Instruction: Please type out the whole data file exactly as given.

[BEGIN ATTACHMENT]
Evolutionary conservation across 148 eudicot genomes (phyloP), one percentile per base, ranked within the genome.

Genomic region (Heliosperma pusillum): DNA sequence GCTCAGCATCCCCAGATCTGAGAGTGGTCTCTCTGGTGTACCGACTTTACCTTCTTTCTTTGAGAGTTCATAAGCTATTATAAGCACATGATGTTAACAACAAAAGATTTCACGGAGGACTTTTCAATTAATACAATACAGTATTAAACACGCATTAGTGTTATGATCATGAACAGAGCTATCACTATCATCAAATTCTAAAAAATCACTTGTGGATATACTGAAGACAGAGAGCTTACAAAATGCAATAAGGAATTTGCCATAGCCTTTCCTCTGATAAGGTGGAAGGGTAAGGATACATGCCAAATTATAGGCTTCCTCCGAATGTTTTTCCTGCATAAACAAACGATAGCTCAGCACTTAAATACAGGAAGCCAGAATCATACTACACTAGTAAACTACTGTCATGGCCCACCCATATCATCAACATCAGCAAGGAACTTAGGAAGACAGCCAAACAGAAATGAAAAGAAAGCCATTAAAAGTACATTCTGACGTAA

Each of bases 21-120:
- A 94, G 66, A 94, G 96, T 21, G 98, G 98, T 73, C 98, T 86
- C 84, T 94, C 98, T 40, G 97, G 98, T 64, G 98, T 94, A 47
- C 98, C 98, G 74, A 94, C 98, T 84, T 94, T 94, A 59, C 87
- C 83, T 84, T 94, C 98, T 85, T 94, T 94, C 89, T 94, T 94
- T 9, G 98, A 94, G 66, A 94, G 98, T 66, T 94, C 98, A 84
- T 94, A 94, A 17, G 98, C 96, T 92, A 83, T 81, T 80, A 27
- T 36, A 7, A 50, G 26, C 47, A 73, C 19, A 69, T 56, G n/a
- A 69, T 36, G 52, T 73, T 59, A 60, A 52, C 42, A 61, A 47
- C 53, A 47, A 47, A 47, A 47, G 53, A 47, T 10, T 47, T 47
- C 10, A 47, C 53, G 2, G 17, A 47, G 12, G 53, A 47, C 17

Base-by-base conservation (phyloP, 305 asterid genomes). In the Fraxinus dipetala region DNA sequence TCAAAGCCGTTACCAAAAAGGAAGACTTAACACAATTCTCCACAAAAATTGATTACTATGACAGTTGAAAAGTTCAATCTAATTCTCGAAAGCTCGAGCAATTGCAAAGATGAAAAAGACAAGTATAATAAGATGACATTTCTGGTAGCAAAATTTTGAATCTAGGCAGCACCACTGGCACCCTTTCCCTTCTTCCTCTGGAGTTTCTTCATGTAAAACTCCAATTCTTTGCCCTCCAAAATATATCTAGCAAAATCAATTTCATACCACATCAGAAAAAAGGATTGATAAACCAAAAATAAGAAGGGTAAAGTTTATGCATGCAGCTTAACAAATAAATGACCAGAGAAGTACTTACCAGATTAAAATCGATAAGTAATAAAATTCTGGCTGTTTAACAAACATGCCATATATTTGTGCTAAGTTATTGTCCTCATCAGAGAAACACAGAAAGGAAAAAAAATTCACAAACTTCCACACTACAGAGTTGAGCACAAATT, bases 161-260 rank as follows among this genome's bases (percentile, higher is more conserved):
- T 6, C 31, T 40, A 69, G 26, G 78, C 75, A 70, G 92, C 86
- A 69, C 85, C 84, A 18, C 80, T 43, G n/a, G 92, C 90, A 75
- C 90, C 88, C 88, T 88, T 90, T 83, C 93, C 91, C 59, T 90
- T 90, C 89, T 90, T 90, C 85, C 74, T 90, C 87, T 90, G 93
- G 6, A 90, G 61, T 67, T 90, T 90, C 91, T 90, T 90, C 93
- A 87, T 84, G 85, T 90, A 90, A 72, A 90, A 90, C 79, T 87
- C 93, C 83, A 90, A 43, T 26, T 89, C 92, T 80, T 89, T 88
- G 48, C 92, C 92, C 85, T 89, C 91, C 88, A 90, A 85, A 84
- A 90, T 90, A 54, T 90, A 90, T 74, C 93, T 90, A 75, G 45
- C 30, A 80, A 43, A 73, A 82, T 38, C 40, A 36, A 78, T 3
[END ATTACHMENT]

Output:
Evolutionary conservation across 148 eudicot genomes (phyloP), one percentile per base, ranked within the genome.

Genomic region (Heliosperma pusillum): DNA sequence GCTCAGCATCCCCAGATCTGAGAGTGGTCTCTCTGGTGTACCGACTTTACCTTCTTTCTTTGAGAGTTCATAAGCTATTATAAGCACATGATGTTAACAACAAAAGATTTCACGGAGGACTTTTCAATTAATACAATACAGTATTAAACACGCATTAGTGTTATGATCATGAACAGAGCTATCACTATCATCAAATTCTAAAAAATCACTTGTGGATATACTGAAGACAGAGAGCTTACAAAATGCAATAAGGAATTTGCCATAGCCTTTCCTCTGATAAGGTGGAAGGGTAAGGATACATGCCAAATTATAGGCTTCCTCCGAATGTTTTTCCTGCATAAACAAACGATAGCTCAGCACTTAAATACAGGAAGCCAGAATCATACTACACTAGTAAACTACTGTCATGGCCCACCCATATCATCAACATCAGCAAGGAACTTAGGAAGACAGCCAAACAGAAATGAAAAGAAAGCCATTAAAAGTACATTCTGACGTAA

Each of bases 21-120:
- A 94, G 66, A 94, G 96, T 21, G 98, G 98, T 73, C 98, T 86
- C 84, T 94, C 98, T 40, G 97, G 98, T 64, G 98, T 94, A 47
- C 98, C 98, G 74, A 94, C 98, T 84, T 94, T 94, A 59, C 87
- C 83, T 84, T 94, C 98, T 85, T 94, T 94, C 89, T 94, T 94
- T 9, G 98, A 94, G 66, A 94, G 98, T 66, T 94, C 98, A 84
- T 94, A 94, A 17, G 98, C 96, T 92, A 83, T 81, T 80, A 27
- T 36, A 7, A 50, G 26, C 47, A 73, C 19, A 69, T 56, G n/a
- A 69, T 36, G 52, T 73, T 59, A 60, A 52, C 42, A 61, A 47
- C 53, A 47, A 47, A 47, A 47, G 53, A 47, T 10, T 47, T 47
- C 10, A 47, C 53, G 2, G 17, A 47, G 12, G 53, A 47, C 17

Base-by-base conservation (phyloP, 305 asterid genomes). In the Fraxinus dipetala region DNA sequence TCAAAGCCGTTACCAAAAAGGAAGACTTAACACAATTCTCCACAAAAATTGATTACTATGACAGTTGAAAAGTTCAATCTAATTCTCGAAAGCTCGAGCAATTGCAAAGATGAAAAAGACAAGTATAATAAGATGACATTTCTGGTAGCAAAATTTTGAATCTAGGCAGCACCACTGGCACCCTTTCCCTTCTTCCTCTGGAGTTTCTTCATGTAAAACTCCAATTCTTTGCCCTCCAAAATATATCTAGCAAAATCAATTTCATACCACATCAGAAAAAAGGATTGATAAACCAAAAATAAGAAGGGTAAAGTTTATGCATGCAGCTTAACAAATAAATGACCAGAGAAGTACTTACCAGATTAAAATCGATAAGTAATAAAATTCTGGCTGTTTAACAAACATGCCATATATTTGTGCTAAGTTATTGTCCTCATCAGAGAAACACAGAAAGGAAAAAAAATTCACAAACTTCCACACTACAGAGTTGAGCACAAATT, bases 161-260 rank as follows among this genome's bases (percentile, higher is more conserved):
- T 6, C 31, T 40, A 69, G 26, G 78, C 75, A 70, G 92, C 86
- A 69, C 85, C 84, A 18, C 80, T 43, G n/a, G 92, C 90, A 75
- C 90, C 88, C 88, T 88, T 90, T 83, C 93, C 91, C 59, T 90
- T 90, C 89, T 90, T 90, C 85, C 74, T 90, C 87, T 90, G 93
- G 6, A 90, G 61, T 67, T 90, T 90, C 91, T 90, T 90, C 93
- A 87, T 84, G 85, T 90, A 90, A 72, A 90, A 90, C 79, T 87
- C 93, C 83, A 90, A 43, T 26, T 89, C 92, T 80, T 89, T 88
- G 48, C 92, C 92, C 85, T 89, C 91, C 88, A 90, A 85, A 84
- A 90, T 90, A 54, T 90, A 90, T 74, C 93, T 90, A 75, G 45
- C 30, A 80, A 43, A 73, A 82, T 38, C 40, A 36, A 78, T 3